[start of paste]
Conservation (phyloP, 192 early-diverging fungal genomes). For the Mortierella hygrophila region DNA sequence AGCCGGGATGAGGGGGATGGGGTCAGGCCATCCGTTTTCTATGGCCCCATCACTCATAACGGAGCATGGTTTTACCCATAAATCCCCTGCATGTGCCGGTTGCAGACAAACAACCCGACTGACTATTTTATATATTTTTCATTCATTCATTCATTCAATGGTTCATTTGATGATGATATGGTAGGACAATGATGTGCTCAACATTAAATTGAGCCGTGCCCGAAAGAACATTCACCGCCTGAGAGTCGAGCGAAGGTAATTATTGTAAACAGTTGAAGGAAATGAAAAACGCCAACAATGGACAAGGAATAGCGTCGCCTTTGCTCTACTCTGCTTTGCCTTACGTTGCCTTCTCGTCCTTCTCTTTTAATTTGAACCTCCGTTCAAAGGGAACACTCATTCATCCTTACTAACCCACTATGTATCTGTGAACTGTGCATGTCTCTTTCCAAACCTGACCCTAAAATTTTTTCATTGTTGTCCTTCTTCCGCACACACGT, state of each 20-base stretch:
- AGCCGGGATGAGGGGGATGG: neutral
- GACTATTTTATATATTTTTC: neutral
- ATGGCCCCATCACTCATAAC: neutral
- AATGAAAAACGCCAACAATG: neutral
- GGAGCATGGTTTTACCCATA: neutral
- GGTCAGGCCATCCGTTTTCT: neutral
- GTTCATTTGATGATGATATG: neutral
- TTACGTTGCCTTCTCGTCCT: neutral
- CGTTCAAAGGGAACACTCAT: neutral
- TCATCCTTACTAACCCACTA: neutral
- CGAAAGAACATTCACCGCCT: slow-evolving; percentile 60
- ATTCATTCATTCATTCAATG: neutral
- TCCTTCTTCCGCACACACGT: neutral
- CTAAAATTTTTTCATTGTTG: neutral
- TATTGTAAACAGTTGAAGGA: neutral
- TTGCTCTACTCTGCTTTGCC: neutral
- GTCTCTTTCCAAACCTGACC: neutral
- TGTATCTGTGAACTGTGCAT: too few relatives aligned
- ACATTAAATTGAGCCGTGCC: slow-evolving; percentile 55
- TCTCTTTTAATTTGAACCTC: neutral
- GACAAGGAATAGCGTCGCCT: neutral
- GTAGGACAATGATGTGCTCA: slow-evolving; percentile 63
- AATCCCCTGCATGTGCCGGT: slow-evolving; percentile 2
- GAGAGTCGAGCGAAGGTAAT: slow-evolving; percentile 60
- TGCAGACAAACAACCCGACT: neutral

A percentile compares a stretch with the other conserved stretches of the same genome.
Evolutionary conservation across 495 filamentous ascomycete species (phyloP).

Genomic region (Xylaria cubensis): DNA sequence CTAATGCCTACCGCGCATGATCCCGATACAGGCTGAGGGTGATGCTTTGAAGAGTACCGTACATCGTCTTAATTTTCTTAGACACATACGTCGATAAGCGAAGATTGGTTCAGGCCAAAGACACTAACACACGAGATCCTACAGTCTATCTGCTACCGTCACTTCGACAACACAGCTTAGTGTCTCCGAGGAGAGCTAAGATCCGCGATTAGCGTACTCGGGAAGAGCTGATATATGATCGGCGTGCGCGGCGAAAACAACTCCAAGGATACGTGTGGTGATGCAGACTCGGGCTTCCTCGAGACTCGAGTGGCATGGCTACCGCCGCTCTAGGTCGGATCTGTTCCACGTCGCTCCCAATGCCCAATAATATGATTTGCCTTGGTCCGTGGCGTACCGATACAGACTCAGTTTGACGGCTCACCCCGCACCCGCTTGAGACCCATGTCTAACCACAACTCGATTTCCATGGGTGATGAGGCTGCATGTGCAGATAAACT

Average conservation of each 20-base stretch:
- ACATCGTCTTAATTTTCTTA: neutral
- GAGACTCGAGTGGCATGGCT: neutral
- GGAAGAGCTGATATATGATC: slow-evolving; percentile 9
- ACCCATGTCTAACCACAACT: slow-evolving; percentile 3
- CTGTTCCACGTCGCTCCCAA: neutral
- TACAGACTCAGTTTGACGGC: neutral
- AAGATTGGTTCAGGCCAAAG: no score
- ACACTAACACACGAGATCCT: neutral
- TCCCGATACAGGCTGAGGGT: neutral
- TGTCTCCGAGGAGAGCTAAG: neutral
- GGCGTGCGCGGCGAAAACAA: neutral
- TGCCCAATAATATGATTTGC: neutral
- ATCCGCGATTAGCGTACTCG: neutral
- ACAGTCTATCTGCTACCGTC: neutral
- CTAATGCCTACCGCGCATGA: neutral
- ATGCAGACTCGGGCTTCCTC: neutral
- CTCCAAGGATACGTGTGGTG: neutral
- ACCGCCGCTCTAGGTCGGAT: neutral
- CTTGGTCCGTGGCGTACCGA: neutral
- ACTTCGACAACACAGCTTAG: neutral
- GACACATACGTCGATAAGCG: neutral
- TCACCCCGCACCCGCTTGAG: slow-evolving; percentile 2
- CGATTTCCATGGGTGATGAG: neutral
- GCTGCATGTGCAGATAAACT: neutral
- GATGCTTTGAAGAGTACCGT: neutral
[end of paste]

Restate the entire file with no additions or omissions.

Conservation (phyloP, 192 early-diverging fungal genomes). For the Mortierella hygrophila region DNA sequence AGCCGGGATGAGGGGGATGGGGTCAGGCCATCCGTTTTCTATGGCCCCATCACTCATAACGGAGCATGGTTTTACCCATAAATCCCCTGCATGTGCCGGTTGCAGACAAACAACCCGACTGACTATTTTATATATTTTTCATTCATTCATTCATTCAATGGTTCATTTGATGATGATATGGTAGGACAATGATGTGCTCAACATTAAATTGAGCCGTGCCCGAAAGAACATTCACCGCCTGAGAGTCGAGCGAAGGTAATTATTGTAAACAGTTGAAGGAAATGAAAAACGCCAACAATGGACAAGGAATAGCGTCGCCTTTGCTCTACTCTGCTTTGCCTTACGTTGCCTTCTCGTCCTTCTCTTTTAATTTGAACCTCCGTTCAAAGGGAACACTCATTCATCCTTACTAACCCACTATGTATCTGTGAACTGTGCATGTCTCTTTCCAAACCTGACCCTAAAATTTTTTCATTGTTGTCCTTCTTCCGCACACACGT, state of each 20-base stretch:
- AGCCGGGATGAGGGGGATGG: neutral
- GACTATTTTATATATTTTTC: neutral
- ATGGCCCCATCACTCATAAC: neutral
- AATGAAAAACGCCAACAATG: neutral
- GGAGCATGGTTTTACCCATA: neutral
- GGTCAGGCCATCCGTTTTCT: neutral
- GTTCATTTGATGATGATATG: neutral
- TTACGTTGCCTTCTCGTCCT: neutral
- CGTTCAAAGGGAACACTCAT: neutral
- TCATCCTTACTAACCCACTA: neutral
- CGAAAGAACATTCACCGCCT: slow-evolving; percentile 60
- ATTCATTCATTCATTCAATG: neutral
- TCCTTCTTCCGCACACACGT: neutral
- CTAAAATTTTTTCATTGTTG: neutral
- TATTGTAAACAGTTGAAGGA: neutral
- TTGCTCTACTCTGCTTTGCC: neutral
- GTCTCTTTCCAAACCTGACC: neutral
- TGTATCTGTGAACTGTGCAT: too few relatives aligned
- ACATTAAATTGAGCCGTGCC: slow-evolving; percentile 55
- TCTCTTTTAATTTGAACCTC: neutral
- GACAAGGAATAGCGTCGCCT: neutral
- GTAGGACAATGATGTGCTCA: slow-evolving; percentile 63
- AATCCCCTGCATGTGCCGGT: slow-evolving; percentile 2
- GAGAGTCGAGCGAAGGTAAT: slow-evolving; percentile 60
- TGCAGACAAACAACCCGACT: neutral

A percentile compares a stretch with the other conserved stretches of the same genome.
Evolutionary conservation across 495 filamentous ascomycete species (phyloP).

Genomic region (Xylaria cubensis): DNA sequence CTAATGCCTACCGCGCATGATCCCGATACAGGCTGAGGGTGATGCTTTGAAGAGTACCGTACATCGTCTTAATTTTCTTAGACACATACGTCGATAAGCGAAGATTGGTTCAGGCCAAAGACACTAACACACGAGATCCTACAGTCTATCTGCTACCGTCACTTCGACAACACAGCTTAGTGTCTCCGAGGAGAGCTAAGATCCGCGATTAGCGTACTCGGGAAGAGCTGATATATGATCGGCGTGCGCGGCGAAAACAACTCCAAGGATACGTGTGGTGATGCAGACTCGGGCTTCCTCGAGACTCGAGTGGCATGGCTACCGCCGCTCTAGGTCGGATCTGTTCCACGTCGCTCCCAATGCCCAATAATATGATTTGCCTTGGTCCGTGGCGTACCGATACAGACTCAGTTTGACGGCTCACCCCGCACCCGCTTGAGACCCATGTCTAACCACAACTCGATTTCCATGGGTGATGAGGCTGCATGTGCAGATAAACT

Average conservation of each 20-base stretch:
- ACATCGTCTTAATTTTCTTA: neutral
- GAGACTCGAGTGGCATGGCT: neutral
- GGAAGAGCTGATATATGATC: slow-evolving; percentile 9
- ACCCATGTCTAACCACAACT: slow-evolving; percentile 3
- CTGTTCCACGTCGCTCCCAA: neutral
- TACAGACTCAGTTTGACGGC: neutral
- AAGATTGGTTCAGGCCAAAG: no score
- ACACTAACACACGAGATCCT: neutral
- TCCCGATACAGGCTGAGGGT: neutral
- TGTCTCCGAGGAGAGCTAAG: neutral
- GGCGTGCGCGGCGAAAACAA: neutral
- TGCCCAATAATATGATTTGC: neutral
- ATCCGCGATTAGCGTACTCG: neutral
- ACAGTCTATCTGCTACCGTC: neutral
- CTAATGCCTACCGCGCATGA: neutral
- ATGCAGACTCGGGCTTCCTC: neutral
- CTCCAAGGATACGTGTGGTG: neutral
- ACCGCCGCTCTAGGTCGGAT: neutral
- CTTGGTCCGTGGCGTACCGA: neutral
- ACTTCGACAACACAGCTTAG: neutral
- GACACATACGTCGATAAGCG: neutral
- TCACCCCGCACCCGCTTGAG: slow-evolving; percentile 2
- CGATTTCCATGGGTGATGAG: neutral
- GCTGCATGTGCAGATAAACT: neutral
- GATGCTTTGAAGAGTACCGT: neutral